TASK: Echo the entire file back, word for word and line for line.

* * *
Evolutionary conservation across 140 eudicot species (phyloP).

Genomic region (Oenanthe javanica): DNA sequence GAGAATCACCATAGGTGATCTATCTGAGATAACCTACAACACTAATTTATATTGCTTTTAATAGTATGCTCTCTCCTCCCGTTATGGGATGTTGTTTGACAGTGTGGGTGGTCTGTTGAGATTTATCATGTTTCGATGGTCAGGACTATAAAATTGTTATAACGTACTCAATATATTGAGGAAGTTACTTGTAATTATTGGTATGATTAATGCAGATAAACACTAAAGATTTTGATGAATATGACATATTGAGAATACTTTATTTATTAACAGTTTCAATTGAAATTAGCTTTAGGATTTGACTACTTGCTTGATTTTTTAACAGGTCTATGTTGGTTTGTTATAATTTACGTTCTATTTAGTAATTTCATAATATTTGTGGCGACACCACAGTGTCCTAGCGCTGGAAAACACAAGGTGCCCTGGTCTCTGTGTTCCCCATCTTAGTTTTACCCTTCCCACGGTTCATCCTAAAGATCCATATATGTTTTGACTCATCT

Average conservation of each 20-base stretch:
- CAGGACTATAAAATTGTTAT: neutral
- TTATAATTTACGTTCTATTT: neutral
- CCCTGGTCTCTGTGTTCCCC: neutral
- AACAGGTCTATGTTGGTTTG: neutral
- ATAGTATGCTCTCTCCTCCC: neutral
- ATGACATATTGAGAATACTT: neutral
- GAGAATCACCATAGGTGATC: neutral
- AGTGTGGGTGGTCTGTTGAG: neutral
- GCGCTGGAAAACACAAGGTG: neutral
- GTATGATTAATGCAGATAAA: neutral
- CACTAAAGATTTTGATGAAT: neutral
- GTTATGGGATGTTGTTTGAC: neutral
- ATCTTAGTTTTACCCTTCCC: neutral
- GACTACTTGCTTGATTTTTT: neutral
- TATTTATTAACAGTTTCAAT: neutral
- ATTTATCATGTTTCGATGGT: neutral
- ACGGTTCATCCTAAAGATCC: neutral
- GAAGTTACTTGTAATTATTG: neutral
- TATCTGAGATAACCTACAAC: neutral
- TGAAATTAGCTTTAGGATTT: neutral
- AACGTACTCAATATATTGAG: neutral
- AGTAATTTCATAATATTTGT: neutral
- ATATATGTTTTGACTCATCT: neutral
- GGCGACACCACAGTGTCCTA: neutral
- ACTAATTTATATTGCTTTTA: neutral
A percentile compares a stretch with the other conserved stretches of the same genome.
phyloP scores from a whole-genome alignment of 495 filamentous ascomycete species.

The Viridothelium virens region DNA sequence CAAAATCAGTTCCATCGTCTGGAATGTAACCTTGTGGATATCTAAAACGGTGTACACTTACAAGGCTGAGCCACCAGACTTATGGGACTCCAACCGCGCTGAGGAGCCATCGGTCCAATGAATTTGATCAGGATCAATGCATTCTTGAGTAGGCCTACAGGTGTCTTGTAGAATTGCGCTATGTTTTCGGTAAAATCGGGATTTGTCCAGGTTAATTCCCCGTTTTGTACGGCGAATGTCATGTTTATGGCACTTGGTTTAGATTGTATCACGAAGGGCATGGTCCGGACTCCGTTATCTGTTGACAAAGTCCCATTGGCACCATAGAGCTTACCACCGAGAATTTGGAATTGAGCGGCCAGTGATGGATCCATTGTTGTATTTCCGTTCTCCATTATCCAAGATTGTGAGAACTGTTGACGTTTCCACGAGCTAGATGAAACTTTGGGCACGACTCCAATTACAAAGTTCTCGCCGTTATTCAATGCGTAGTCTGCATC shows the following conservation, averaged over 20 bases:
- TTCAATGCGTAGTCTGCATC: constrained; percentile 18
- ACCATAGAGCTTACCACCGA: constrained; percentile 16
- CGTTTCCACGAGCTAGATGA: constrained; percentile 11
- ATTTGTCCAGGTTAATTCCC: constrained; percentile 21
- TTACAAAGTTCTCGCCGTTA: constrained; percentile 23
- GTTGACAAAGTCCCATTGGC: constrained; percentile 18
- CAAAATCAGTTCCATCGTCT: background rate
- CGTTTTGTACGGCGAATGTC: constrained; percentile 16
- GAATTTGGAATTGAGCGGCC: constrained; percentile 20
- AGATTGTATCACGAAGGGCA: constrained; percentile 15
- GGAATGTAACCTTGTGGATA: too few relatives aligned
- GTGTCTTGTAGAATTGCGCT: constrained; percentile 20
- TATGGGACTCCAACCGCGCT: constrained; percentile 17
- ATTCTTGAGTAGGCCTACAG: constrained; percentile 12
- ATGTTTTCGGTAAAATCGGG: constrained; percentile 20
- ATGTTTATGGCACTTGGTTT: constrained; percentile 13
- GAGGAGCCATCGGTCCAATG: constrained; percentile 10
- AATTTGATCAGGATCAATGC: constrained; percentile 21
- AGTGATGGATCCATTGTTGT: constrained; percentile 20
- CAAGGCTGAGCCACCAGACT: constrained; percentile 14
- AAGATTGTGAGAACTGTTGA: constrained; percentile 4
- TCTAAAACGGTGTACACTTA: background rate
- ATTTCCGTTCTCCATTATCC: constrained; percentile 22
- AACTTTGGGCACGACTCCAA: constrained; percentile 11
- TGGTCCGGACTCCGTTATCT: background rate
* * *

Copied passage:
Evolutionary conservation across 140 eudicot species (phyloP).

Genomic region (Oenanthe javanica): DNA sequence GAGAATCACCATAGGTGATCTATCTGAGATAACCTACAACACTAATTTATATTGCTTTTAATAGTATGCTCTCTCCTCCCGTTATGGGATGTTGTTTGACAGTGTGGGTGGTCTGTTGAGATTTATCATGTTTCGATGGTCAGGACTATAAAATTGTTATAACGTACTCAATATATTGAGGAAGTTACTTGTAATTATTGGTATGATTAATGCAGATAAACACTAAAGATTTTGATGAATATGACATATTGAGAATACTTTATTTATTAACAGTTTCAATTGAAATTAGCTTTAGGATTTGACTACTTGCTTGATTTTTTAACAGGTCTATGTTGGTTTGTTATAATTTACGTTCTATTTAGTAATTTCATAATATTTGTGGCGACACCACAGTGTCCTAGCGCTGGAAAACACAAGGTGCCCTGGTCTCTGTGTTCCCCATCTTAGTTTTACCCTTCCCACGGTTCATCCTAAAGATCCATATATGTTTTGACTCATCT

Average conservation of each 20-base stretch:
- CAGGACTATAAAATTGTTAT: neutral
- TTATAATTTACGTTCTATTT: neutral
- CCCTGGTCTCTGTGTTCCCC: neutral
- AACAGGTCTATGTTGGTTTG: neutral
- ATAGTATGCTCTCTCCTCCC: neutral
- ATGACATATTGAGAATACTT: neutral
- GAGAATCACCATAGGTGATC: neutral
- AGTGTGGGTGGTCTGTTGAG: neutral
- GCGCTGGAAAACACAAGGTG: neutral
- GTATGATTAATGCAGATAAA: neutral
- CACTAAAGATTTTGATGAAT: neutral
- GTTATGGGATGTTGTTTGAC: neutral
- ATCTTAGTTTTACCCTTCCC: neutral
- GACTACTTGCTTGATTTTTT: neutral
- TATTTATTAACAGTTTCAAT: neutral
- ATTTATCATGTTTCGATGGT: neutral
- ACGGTTCATCCTAAAGATCC: neutral
- GAAGTTACTTGTAATTATTG: neutral
- TATCTGAGATAACCTACAAC: neutral
- TGAAATTAGCTTTAGGATTT: neutral
- AACGTACTCAATATATTGAG: neutral
- AGTAATTTCATAATATTTGT: neutral
- ATATATGTTTTGACTCATCT: neutral
- GGCGACACCACAGTGTCCTA: neutral
- ACTAATTTATATTGCTTTTA: neutral
A percentile compares a stretch with the other conserved stretches of the same genome.
phyloP scores from a whole-genome alignment of 495 filamentous ascomycete species.

The Viridothelium virens region DNA sequence CAAAATCAGTTCCATCGTCTGGAATGTAACCTTGTGGATATCTAAAACGGTGTACACTTACAAGGCTGAGCCACCAGACTTATGGGACTCCAACCGCGCTGAGGAGCCATCGGTCCAATGAATTTGATCAGGATCAATGCATTCTTGAGTAGGCCTACAGGTGTCTTGTAGAATTGCGCTATGTTTTCGGTAAAATCGGGATTTGTCCAGGTTAATTCCCCGTTTTGTACGGCGAATGTCATGTTTATGGCACTTGGTTTAGATTGTATCACGAAGGGCATGGTCCGGACTCCGTTATCTGTTGACAAAGTCCCATTGGCACCATAGAGCTTACCACCGAGAATTTGGAATTGAGCGGCCAGTGATGGATCCATTGTTGTATTTCCGTTCTCCATTATCCAAGATTGTGAGAACTGTTGACGTTTCCACGAGCTAGATGAAACTTTGGGCACGACTCCAATTACAAAGTTCTCGCCGTTATTCAATGCGTAGTCTGCATC shows the following conservation, averaged over 20 bases:
- TTCAATGCGTAGTCTGCATC: constrained; percentile 18
- ACCATAGAGCTTACCACCGA: constrained; percentile 16
- CGTTTCCACGAGCTAGATGA: constrained; percentile 11
- ATTTGTCCAGGTTAATTCCC: constrained; percentile 21
- TTACAAAGTTCTCGCCGTTA: constrained; percentile 23
- GTTGACAAAGTCCCATTGGC: constrained; percentile 18
- CAAAATCAGTTCCATCGTCT: background rate
- CGTTTTGTACGGCGAATGTC: constrained; percentile 16
- GAATTTGGAATTGAGCGGCC: constrained; percentile 20
- AGATTGTATCACGAAGGGCA: constrained; percentile 15
- GGAATGTAACCTTGTGGATA: too few relatives aligned
- GTGTCTTGTAGAATTGCGCT: constrained; percentile 20
- TATGGGACTCCAACCGCGCT: constrained; percentile 17
- ATTCTTGAGTAGGCCTACAG: constrained; percentile 12
- ATGTTTTCGGTAAAATCGGG: constrained; percentile 20
- ATGTTTATGGCACTTGGTTT: constrained; percentile 13
- GAGGAGCCATCGGTCCAATG: constrained; percentile 10
- AATTTGATCAGGATCAATGC: constrained; percentile 21
- AGTGATGGATCCATTGTTGT: constrained; percentile 20
- CAAGGCTGAGCCACCAGACT: constrained; percentile 14
- AAGATTGTGAGAACTGTTGA: constrained; percentile 4
- TCTAAAACGGTGTACACTTA: background rate
- ATTTCCGTTCTCCATTATCC: constrained; percentile 22
- AACTTTGGGCACGACTCCAA: constrained; percentile 11
- TGGTCCGGACTCCGTTATCT: background rate